Teaching The Craft of Writing Effectively

How do we teach developing writers to independently use the different elements of craft that are discussed and taught in lessons?

We begin by honouring the reality that terms like voice, sentence fluency, and writing with detail are descriptions of where we want our students to be, not next steps on how to reach those goals.

We need to identify specific elements of craft when assessing student writing samples and use such revelations to help plan instruction that is both relevant and timely. If we adopt this approach to planning curriculum action we are able to teach students the specific craft techniques that will move them forward as writers.  Katie Wood Ray in her book, Wondrous Words provides an excellent guide for examining a text for its potential to teach craft elements to developing writers (See below)

As teachers of writing we must develop a concrete process for noticing craft in writing so that craft lessons can be planned and developed Craft lessons based mindfully on students' writing. Planning must be fluid, It must reflect the changing needs of students. When teachers meet regularly to assess the effectiveness of their teaching, the efficacy of their planning is more likely to reflect the current needs of the student writers with whom they are working. Planning is not something a teacher does merely at the start of a term, or a project. it's not a case of set and forget. Planning is a dynamic process. When teachers moderate outcomes, their planning prospers.

Learning the techniques that make up good writing allows teachers to see craft in many different levels of writing, a skill that is particularly powerful when conferring with below-grade-level writers.

Most of us know good writing when we read it, but writing teachers need to know what makes it work. They need clear insight into identifying and teaching the small elements that make good writing successful. These authors become our unwitting collaborators. We enter the classroom each day with a host of potential mentor authors. We are not alone in undertaking this important work.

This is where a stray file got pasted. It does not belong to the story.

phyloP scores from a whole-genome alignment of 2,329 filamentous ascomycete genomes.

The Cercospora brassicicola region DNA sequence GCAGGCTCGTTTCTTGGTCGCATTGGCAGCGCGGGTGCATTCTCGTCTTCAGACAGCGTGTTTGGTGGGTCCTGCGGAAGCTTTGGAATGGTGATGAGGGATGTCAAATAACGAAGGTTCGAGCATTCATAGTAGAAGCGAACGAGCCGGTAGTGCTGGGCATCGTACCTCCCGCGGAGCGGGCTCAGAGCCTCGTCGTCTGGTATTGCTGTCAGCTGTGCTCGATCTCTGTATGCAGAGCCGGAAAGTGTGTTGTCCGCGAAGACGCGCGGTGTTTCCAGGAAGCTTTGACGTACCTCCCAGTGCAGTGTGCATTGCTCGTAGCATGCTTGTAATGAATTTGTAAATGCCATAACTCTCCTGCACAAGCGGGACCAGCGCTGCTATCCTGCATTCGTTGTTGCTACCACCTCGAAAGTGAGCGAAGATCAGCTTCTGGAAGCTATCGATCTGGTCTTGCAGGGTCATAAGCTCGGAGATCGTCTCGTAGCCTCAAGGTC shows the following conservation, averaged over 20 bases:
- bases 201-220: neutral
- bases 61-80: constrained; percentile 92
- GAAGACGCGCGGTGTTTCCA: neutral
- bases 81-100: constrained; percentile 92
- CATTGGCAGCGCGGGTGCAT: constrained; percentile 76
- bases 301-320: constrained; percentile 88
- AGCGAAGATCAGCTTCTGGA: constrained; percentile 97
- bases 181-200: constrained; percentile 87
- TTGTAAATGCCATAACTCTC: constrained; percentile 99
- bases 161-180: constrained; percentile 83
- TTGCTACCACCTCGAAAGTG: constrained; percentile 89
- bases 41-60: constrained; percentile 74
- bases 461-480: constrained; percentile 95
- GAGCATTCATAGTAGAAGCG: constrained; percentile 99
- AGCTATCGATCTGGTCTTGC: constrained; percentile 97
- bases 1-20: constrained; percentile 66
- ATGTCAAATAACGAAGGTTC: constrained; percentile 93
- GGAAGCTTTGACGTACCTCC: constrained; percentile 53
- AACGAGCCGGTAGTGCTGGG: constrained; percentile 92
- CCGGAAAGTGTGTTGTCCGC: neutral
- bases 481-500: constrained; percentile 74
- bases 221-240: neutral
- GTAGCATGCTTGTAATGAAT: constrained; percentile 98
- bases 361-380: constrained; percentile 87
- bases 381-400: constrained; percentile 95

Learning to read like a writer takes time, effort and regular practice. Those teachers who themselves are writers possess a distinct advantage. They understand the struggle of composition. As writers, they appreciate that writing is essentially problem solving. Their eyes see things, non-writers fail to notice or understand.

As teachers we must reach the understanding that it is important for students to do such focused work in their notebooks. What better place to practice and experiment. It’s a chance for developing writers to flex their writing muscles

Building Curriculum from the Writing of Others
NOTICE something in the text
TALK ABOUT IT and develop a theory about why the writer might have crafted it in this way
NAME what it is the writer is doing in the text
CONNECT IT to another text if possible in which a writer is doing the same thing
ENVISION yourself or your students making this same craft move in your writing.

Source: Wondrous Words
 Katy Wood Ray

The craft of writing is built upon our observations regarding the potential of a text
to assist us in being effective teachers of writing.

'If the expectation of what we teach students about writing is changing, then so should our preparation. If we are to teach the craft of writing to students, and not just mechanics and spelling, most of us cannot rely solely on our own histories of writing instruction.'
Crafting Writers, K-6, Elizabeth Hale


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